• Providers were reluctant to start therapy due to an unfounded fear of hypoglycemia.
  • Despite that fear of hypoglycemia, insulin was also started on patients that didn’t need insulin.
  • Once insulin was started, there was often clinical inertia, with no daily dose adjustments when needed.
  • Nurses were noted to stack insulin, due to inconsistent patient meal times.

Waterman focused on areas of culture change while instituting new technology to augment the process. They did the usual and necessary improvement steps: leadership buy-in, assembling a multidisciplinary team, updating policies, broad educational programs and instituting highly-reliable strategies, such as mandatory use of the eGMS for any insulin requiring patient.

They faced the typical barriers to change. Early on, they heard that “nurses already have too much to do.” Yet, with a successful implementation, they improved insulin safety, increased adherence to policies and reduced clinical inertia. In the process, they saved the organization $350,000, driven by reductions in severe hypoglycemia of <40 mg/dL. (3)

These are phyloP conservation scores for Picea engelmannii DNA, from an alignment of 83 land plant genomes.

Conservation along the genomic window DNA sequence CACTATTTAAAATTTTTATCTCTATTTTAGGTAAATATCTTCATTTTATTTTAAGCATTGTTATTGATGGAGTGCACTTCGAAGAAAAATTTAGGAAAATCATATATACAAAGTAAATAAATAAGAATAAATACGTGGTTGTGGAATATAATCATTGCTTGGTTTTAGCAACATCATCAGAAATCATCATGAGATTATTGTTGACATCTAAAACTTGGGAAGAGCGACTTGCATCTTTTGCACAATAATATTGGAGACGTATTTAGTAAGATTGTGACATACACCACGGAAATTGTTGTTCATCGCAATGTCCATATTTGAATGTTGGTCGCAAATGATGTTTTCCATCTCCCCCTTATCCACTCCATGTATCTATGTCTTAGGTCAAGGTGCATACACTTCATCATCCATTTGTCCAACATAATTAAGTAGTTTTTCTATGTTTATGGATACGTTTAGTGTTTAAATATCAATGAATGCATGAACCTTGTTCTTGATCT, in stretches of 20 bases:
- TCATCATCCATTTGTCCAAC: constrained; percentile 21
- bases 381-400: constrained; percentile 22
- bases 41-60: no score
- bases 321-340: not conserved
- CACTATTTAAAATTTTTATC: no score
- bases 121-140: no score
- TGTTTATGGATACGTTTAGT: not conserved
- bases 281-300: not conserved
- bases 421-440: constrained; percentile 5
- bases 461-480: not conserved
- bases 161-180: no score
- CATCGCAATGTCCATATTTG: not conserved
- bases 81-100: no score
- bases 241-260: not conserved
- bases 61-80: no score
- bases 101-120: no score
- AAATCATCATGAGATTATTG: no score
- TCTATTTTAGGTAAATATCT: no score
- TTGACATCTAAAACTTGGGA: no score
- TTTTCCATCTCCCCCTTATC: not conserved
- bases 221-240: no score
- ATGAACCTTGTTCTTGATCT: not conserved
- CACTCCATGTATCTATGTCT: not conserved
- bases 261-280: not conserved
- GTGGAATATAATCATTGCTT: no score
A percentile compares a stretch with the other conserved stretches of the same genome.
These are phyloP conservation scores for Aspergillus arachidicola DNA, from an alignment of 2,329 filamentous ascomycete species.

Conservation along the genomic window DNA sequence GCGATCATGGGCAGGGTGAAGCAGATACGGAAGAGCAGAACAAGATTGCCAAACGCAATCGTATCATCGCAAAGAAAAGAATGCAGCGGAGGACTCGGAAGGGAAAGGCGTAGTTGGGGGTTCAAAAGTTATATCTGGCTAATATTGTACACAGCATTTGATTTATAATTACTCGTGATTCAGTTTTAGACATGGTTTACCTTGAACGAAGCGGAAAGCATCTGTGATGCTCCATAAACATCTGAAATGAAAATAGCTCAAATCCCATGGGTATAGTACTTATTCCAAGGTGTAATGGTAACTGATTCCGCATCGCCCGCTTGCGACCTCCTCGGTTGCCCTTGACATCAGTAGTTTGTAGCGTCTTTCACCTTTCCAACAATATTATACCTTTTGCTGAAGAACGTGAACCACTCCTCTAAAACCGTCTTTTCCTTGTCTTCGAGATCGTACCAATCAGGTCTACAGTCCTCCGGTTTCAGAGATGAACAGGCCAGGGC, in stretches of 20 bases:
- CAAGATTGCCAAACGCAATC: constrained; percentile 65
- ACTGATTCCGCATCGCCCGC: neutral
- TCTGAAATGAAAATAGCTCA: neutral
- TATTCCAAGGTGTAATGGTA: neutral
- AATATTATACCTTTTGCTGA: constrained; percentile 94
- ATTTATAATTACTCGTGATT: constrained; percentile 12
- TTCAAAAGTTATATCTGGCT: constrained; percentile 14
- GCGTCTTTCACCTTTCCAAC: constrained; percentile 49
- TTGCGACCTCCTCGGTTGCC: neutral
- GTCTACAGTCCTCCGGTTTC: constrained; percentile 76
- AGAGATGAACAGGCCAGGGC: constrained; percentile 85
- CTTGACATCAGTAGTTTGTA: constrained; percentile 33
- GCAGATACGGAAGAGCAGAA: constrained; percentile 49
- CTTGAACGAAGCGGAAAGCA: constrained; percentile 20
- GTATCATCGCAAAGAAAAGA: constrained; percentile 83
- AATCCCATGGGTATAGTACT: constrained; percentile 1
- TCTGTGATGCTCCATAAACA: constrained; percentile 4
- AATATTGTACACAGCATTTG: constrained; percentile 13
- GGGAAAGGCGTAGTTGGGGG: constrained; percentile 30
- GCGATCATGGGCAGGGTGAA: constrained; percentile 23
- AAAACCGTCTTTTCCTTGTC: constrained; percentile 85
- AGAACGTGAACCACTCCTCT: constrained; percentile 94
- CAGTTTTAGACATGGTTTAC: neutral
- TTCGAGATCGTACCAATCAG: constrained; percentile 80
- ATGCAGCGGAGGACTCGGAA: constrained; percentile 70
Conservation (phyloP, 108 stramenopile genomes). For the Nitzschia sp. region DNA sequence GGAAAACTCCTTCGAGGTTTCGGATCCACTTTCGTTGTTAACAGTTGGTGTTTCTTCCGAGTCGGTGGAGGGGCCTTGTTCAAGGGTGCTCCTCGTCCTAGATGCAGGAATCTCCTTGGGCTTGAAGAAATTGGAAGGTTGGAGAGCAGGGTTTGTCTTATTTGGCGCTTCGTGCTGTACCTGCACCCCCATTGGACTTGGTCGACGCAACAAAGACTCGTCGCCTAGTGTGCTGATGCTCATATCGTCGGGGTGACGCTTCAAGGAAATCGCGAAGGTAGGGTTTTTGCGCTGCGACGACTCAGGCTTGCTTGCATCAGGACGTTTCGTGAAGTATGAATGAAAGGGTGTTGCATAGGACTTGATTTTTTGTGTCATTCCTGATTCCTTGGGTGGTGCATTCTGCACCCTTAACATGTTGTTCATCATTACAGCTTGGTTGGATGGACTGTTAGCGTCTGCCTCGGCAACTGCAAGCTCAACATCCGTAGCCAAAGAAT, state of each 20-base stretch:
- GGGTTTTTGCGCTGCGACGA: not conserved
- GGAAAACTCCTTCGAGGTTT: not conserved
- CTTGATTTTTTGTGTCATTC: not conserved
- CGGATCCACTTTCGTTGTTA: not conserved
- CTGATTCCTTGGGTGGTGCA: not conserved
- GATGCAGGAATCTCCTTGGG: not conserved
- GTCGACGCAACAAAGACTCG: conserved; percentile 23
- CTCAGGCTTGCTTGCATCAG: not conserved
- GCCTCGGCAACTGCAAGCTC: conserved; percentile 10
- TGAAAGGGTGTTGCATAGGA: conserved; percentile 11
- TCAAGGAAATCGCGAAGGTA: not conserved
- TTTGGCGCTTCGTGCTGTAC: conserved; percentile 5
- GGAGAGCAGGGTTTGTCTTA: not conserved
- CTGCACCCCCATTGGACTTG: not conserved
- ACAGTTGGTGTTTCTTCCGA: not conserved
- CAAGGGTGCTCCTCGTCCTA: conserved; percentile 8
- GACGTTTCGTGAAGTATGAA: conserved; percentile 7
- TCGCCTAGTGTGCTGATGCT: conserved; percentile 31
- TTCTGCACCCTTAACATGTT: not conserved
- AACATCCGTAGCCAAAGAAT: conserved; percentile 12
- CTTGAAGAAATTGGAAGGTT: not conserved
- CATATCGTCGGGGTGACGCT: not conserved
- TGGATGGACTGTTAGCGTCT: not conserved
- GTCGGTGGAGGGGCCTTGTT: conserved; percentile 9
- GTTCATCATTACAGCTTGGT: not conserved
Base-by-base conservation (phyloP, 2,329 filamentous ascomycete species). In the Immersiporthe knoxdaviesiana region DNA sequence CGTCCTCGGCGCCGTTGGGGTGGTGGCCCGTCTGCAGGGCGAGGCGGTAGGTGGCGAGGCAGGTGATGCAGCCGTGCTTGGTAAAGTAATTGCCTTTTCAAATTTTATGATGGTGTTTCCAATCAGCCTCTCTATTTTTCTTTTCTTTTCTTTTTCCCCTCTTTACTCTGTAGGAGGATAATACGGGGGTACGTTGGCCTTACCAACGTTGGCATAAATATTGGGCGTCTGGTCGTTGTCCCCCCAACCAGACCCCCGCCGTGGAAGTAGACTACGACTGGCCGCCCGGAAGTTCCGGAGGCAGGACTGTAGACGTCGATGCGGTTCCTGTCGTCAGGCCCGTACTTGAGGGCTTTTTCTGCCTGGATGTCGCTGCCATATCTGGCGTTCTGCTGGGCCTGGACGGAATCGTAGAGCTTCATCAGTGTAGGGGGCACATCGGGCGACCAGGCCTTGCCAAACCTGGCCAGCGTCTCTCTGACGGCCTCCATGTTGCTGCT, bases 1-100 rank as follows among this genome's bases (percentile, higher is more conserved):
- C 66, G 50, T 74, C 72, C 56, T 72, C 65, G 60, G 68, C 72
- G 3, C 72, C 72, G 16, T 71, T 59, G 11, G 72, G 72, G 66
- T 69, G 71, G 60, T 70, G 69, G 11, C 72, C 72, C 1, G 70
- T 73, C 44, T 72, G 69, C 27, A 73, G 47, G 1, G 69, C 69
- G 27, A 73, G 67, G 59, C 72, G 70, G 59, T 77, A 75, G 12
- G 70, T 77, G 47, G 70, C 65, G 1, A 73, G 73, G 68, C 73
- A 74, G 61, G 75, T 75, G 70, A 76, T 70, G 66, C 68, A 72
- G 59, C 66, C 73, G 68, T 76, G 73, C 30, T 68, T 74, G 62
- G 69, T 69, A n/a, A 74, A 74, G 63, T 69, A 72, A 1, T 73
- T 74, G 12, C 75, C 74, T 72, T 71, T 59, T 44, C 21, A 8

Providers initially in opposition became proponents as they noted the safety results, as well as a 75% reduction in calls related to glycemic management. (3) The Waterman glycemic team worked through the common stories about the difficulty of change, the time commitment and the necessity of multidisciplinary support. They are now celebrating wins and continuing to spread their improvements throughout the hospital.

Therese Franco, MD, SFHM

Case Study 3: Change Management

Dr. Franco, a hospitalist at CHI, an 8-hospital system in the Puget Sound-area of Washington State, shared the journey her organization took with a similar process to Waterman. Their driver for change came from a leadership decision, which was a call to action to address challenges in glycemic management. 

They identified:

  • High rates of hypoglycemia 
  • Provider reluctance to use best practice management for non-critically ill patients with hyperglycemia 
  • Struggles to adopt basal bolus insulin protocols

Their glycemic committee launched Glucommander IV and SubQ in 2018 to address these challenges.

She outlined several key first steps:

  • Establish a steering committee with monthly meetings
  • Revise glycemic order sets
  • Broad education
  • Designate pharmacy to identify eligible patients